● Adrian von Buttlar: The museum and the city – Schinkel´s and Klenze´s contributions to the autonomy of civil culture The growing civil autonomy of the arts becomes obvious in the process of independence, by which collections and galleries in Germany already during the eighteenth century were defined beyond courtly representation and step by step physically dissociated from the structure of palace and castle. The Museum Fridericianum in Kassel (1764), influenced by modern French and English ideas, may be regarded as one of the first autonomous cultural Institutions primarily addressed to the public – a role expressed not only by its neopalladian rhetoric but also by its isolated and dominant position at the main square of the newly planned Oberneustadt. In response to the Napoleonic enterprise Leo von Klenze and Karl Friedrich Schinkel took up these special threads to create the prototype of the modern art museum as an architectural and urbanistic challenge. The lecture will follow up these monumental anti-napoleonic projects and the urbanistic settings, Klenze created by his Glyptothek at the Königsplatz in Munich (1815 et sqq.) and Schinkel by the Museum at Berlin`s Lustgarten from 1823 onwards. It will analyze the fading role of the monarch in favour of an abstract idea of aesthetic and humanistic education and also pay attention to their th exemplary function for the triumph of Museumbuilding during the 19 Century all over Europe. ADRIAN VON BUTTLAR is art historian and professor at the Technische Universität Berlin, and specialized on architectural history from classicism to modernity, the history of garden art, and on history, methodology and politics of Preservation. He is acting as chairman of the Berlin Council for the Preservation of Historic Monuments, and was (1999-2007) chairman of the Scientific Council for the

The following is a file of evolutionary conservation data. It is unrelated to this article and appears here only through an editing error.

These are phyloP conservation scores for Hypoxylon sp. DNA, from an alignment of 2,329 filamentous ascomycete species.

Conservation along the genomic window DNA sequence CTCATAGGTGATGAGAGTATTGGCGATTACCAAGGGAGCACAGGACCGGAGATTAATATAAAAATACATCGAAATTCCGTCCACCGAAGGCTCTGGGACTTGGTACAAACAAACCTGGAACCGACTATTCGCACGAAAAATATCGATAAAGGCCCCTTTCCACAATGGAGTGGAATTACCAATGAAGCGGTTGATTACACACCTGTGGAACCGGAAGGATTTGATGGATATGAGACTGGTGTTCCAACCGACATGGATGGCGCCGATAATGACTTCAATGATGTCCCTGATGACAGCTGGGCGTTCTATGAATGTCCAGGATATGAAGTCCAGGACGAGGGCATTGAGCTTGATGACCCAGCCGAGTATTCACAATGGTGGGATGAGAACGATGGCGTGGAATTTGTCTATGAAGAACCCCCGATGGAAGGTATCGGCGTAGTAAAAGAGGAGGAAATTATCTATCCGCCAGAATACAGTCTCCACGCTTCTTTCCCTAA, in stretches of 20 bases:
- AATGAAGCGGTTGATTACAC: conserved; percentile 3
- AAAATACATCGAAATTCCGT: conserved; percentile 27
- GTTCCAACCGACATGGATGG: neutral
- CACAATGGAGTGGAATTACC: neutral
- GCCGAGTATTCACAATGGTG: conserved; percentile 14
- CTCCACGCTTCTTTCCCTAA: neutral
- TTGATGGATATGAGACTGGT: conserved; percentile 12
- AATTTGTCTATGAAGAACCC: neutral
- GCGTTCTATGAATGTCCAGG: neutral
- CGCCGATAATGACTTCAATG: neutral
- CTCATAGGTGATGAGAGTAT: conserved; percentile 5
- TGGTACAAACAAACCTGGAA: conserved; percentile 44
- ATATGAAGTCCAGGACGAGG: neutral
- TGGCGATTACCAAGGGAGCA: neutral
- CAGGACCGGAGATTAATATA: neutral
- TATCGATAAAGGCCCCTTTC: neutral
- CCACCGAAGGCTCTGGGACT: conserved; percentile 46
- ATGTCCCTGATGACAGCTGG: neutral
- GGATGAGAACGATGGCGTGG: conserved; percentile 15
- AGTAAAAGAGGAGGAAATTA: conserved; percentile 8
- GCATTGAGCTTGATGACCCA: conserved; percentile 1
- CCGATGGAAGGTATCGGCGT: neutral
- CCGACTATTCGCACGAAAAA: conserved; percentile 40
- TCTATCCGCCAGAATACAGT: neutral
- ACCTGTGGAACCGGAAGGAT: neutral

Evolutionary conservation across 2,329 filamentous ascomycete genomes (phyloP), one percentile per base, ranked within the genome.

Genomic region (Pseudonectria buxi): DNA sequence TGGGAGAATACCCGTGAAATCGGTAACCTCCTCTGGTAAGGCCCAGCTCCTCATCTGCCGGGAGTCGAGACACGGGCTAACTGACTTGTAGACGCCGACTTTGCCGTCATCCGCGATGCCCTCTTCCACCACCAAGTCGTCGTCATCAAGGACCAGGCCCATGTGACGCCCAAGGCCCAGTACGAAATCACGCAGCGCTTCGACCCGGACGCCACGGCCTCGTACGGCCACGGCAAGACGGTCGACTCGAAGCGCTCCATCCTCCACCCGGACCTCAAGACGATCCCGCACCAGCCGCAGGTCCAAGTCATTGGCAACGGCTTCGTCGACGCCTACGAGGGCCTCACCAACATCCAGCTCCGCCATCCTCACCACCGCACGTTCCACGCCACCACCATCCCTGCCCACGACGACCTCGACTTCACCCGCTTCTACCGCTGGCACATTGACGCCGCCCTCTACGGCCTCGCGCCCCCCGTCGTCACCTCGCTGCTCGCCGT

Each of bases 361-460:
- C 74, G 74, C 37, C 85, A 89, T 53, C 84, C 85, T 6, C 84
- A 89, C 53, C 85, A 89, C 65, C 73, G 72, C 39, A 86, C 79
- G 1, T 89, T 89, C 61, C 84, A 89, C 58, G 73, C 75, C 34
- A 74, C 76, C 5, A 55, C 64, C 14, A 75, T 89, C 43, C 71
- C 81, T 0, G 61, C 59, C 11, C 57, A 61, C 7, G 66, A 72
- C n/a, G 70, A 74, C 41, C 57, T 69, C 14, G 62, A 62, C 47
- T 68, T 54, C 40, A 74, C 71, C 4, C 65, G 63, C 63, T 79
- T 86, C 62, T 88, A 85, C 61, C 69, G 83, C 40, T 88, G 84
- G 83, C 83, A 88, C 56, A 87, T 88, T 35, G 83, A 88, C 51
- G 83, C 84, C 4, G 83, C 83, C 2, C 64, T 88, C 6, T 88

Foundation of Royal Castles and Gardens of Prussia. He is participating in the Transatlantic Graduate Program Berlin-New York on the history and culture of the th 20 century metropolis. At present he is involved in the research and preservation of outstanding architecture of the Post-war period. SELECTED PUBLICATIONS: - Leo von Klenze. Leben – Werk – Vision, München 1999 [orig. Habilitationsschrift] - Co-editor of Denkmal! moderne. Architektur der 60er Jahre – Wiederentdeckung einer Epoche, Berlin 2007